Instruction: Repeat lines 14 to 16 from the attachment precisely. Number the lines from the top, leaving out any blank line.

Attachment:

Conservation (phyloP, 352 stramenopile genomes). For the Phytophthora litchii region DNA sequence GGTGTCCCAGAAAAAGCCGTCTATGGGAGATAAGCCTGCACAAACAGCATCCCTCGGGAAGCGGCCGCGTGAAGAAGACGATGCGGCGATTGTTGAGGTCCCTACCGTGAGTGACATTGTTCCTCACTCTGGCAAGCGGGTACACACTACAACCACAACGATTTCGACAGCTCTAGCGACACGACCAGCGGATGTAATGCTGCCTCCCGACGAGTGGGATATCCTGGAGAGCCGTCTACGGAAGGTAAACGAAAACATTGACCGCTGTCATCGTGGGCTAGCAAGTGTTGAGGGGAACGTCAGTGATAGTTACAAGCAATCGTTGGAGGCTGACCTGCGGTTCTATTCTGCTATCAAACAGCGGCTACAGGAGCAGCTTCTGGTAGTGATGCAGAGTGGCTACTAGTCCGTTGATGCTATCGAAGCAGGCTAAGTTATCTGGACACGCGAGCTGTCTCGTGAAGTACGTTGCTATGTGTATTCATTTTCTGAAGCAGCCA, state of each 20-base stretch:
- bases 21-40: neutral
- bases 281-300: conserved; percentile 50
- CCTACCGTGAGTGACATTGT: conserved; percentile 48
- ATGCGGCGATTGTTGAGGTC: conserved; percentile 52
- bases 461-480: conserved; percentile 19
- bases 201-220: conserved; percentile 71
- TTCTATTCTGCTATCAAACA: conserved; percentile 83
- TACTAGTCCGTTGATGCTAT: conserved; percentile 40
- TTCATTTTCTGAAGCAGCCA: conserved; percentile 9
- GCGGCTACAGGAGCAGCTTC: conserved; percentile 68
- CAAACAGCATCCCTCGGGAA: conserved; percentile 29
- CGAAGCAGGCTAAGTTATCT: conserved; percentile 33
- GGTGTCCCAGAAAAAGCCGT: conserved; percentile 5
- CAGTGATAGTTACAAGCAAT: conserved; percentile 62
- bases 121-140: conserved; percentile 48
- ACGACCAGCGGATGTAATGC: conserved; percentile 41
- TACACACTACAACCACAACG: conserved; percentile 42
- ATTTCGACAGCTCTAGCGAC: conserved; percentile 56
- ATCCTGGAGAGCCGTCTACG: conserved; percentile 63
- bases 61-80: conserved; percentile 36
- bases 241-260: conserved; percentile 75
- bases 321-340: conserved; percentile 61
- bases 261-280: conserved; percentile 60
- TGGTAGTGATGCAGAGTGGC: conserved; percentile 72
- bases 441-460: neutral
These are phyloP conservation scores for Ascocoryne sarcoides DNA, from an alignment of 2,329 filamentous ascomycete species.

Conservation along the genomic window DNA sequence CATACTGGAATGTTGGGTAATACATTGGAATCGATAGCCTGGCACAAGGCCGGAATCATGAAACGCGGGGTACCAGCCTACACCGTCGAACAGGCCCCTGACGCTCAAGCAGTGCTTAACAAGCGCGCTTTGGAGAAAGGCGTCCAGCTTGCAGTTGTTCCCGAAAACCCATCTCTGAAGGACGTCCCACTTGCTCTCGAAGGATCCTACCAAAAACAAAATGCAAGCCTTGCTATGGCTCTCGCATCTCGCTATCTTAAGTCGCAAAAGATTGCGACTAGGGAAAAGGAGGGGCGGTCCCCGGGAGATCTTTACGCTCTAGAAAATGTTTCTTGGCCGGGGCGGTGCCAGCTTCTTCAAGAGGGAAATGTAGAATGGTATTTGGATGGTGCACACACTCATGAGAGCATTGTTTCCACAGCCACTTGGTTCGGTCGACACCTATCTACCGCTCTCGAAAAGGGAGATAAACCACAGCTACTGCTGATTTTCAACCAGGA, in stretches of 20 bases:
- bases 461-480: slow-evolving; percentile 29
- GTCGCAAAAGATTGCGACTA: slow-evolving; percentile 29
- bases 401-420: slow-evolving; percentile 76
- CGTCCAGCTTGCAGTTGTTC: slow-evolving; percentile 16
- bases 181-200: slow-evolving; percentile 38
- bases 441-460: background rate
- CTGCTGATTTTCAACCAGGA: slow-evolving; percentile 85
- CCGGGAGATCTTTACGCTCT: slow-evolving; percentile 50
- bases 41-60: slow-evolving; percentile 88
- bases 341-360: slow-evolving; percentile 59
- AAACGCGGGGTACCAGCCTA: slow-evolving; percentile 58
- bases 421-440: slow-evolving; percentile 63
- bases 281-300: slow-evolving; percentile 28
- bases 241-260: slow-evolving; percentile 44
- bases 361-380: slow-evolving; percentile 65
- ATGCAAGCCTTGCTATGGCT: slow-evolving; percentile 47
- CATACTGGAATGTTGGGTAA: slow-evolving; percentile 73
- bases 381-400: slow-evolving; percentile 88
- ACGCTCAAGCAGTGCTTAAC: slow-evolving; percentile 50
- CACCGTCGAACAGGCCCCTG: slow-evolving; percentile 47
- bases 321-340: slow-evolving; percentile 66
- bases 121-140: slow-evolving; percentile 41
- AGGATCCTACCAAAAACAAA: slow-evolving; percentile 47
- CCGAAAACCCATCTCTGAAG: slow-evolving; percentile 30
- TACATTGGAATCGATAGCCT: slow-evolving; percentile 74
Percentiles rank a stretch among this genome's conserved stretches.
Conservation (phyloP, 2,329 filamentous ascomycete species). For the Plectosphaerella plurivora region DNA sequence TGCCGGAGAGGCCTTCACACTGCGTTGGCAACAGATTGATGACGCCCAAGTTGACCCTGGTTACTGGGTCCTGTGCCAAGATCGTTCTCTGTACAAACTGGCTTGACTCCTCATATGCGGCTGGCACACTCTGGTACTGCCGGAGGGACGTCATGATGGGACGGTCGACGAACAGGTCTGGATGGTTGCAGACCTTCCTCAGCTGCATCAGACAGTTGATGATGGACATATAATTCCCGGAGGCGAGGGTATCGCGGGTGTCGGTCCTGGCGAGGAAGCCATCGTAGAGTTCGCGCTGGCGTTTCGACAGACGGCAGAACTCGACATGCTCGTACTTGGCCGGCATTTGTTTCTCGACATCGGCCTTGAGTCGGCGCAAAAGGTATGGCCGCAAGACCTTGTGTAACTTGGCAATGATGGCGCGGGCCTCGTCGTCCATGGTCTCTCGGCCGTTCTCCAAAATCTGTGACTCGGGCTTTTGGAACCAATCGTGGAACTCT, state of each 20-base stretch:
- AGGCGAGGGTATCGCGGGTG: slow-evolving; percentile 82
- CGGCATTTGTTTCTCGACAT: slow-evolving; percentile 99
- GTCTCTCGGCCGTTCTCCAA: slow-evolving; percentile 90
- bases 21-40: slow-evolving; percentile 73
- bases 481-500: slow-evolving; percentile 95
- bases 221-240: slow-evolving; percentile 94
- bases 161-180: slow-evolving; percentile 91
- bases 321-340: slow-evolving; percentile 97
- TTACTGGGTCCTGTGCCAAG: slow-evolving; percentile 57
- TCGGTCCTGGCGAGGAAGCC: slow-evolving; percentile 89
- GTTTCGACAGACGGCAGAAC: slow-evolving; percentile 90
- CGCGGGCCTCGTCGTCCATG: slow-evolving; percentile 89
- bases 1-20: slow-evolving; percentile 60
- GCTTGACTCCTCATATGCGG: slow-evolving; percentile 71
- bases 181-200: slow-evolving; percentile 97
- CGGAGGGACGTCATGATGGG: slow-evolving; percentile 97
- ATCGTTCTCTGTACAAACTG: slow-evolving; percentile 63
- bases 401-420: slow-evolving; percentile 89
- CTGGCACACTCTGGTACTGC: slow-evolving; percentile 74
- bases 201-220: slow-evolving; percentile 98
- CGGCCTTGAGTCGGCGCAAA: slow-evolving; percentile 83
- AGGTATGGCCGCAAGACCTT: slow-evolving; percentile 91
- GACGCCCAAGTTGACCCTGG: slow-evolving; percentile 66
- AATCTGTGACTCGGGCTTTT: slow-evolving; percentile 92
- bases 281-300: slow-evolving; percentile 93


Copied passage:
- GGTGTCCCAGAAAAAGCCGT: conserved; percentile 5
- CAGTGATAGTTACAAGCAAT: conserved; percentile 62
- bases 121-140: conserved; percentile 48